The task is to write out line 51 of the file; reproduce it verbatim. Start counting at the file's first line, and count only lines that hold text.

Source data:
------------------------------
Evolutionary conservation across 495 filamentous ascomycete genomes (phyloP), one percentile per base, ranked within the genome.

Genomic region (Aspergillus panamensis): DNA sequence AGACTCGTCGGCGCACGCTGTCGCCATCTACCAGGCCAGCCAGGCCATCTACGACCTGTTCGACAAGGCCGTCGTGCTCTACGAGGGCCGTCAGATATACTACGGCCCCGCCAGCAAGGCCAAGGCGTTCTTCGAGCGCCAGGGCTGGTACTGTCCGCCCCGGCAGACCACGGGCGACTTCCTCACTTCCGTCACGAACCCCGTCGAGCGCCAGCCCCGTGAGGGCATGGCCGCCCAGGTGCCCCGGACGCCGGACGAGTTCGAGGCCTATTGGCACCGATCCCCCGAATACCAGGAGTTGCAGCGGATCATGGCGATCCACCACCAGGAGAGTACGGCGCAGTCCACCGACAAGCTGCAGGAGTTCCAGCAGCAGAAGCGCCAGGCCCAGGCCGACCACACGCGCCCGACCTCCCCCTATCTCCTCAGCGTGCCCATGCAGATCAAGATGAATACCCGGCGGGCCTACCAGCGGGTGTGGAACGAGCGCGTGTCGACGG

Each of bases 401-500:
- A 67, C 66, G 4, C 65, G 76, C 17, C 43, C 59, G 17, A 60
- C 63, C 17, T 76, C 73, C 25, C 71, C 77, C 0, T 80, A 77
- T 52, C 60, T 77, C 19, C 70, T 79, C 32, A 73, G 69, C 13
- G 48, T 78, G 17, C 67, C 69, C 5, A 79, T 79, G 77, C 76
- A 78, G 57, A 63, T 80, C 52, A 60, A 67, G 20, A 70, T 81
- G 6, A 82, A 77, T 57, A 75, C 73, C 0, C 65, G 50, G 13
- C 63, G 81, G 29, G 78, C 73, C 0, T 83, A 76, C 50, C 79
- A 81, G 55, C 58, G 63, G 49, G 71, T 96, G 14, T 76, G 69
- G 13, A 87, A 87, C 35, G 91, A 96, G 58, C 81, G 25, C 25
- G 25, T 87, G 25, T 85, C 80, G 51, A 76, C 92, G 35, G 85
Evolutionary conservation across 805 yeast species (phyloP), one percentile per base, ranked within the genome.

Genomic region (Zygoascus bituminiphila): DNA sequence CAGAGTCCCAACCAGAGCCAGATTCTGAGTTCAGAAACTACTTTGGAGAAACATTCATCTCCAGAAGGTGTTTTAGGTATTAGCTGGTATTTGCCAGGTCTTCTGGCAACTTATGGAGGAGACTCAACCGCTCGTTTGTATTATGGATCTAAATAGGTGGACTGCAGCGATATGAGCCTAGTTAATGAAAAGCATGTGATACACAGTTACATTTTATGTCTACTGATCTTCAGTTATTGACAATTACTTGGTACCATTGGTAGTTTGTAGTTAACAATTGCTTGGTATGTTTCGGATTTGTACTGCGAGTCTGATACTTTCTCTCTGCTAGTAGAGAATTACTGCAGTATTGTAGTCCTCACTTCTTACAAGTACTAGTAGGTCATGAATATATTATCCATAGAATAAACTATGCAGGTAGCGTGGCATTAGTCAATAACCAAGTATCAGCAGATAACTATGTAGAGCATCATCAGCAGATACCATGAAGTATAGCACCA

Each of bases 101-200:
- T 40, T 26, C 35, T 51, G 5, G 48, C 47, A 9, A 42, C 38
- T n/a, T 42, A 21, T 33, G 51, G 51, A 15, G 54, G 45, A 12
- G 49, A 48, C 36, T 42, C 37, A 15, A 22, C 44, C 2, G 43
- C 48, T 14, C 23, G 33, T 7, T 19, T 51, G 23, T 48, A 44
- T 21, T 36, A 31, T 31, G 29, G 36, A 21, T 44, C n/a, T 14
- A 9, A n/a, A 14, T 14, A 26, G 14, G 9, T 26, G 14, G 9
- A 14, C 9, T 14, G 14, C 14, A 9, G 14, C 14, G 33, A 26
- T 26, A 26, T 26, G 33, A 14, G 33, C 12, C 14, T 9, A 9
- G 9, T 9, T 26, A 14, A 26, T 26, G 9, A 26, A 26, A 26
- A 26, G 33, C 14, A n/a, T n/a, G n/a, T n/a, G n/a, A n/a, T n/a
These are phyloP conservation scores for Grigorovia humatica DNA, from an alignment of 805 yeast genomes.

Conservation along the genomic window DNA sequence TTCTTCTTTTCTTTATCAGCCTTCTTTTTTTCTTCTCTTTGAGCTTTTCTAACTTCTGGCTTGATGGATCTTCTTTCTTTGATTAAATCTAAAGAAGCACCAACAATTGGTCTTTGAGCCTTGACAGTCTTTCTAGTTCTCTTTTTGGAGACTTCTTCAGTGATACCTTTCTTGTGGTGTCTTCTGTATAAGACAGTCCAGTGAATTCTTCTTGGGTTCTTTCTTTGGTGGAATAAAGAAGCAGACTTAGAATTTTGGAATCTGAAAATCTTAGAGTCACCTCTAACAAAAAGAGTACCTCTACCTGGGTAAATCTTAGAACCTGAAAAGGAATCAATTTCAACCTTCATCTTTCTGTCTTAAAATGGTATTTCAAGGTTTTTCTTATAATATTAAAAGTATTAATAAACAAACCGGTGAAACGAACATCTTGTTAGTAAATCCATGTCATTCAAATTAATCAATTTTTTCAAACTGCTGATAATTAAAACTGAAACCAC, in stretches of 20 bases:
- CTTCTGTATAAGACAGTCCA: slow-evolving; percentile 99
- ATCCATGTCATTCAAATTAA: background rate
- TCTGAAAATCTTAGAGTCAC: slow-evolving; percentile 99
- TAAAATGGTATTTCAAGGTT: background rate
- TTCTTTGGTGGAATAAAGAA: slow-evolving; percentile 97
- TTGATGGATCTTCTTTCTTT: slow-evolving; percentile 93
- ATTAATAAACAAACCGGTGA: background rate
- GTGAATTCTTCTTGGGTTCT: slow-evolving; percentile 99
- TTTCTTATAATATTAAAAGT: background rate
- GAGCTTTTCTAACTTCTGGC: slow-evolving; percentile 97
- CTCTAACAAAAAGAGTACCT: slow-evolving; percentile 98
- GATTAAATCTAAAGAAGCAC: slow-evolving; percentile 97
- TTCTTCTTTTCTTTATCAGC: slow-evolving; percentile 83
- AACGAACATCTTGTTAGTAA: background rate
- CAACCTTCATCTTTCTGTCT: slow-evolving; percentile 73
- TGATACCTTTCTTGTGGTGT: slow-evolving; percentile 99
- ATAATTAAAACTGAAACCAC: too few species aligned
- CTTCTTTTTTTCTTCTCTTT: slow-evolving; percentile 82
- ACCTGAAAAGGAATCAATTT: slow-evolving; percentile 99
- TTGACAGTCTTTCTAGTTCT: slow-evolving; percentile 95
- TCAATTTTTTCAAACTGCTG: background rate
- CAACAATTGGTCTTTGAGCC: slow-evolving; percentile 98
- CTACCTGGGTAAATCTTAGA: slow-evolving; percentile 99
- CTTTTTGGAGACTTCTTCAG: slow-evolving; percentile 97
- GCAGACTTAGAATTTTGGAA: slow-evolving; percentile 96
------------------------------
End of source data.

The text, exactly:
- CTACCTGGGTAAATCTTAGA: slow-evolving; percentile 99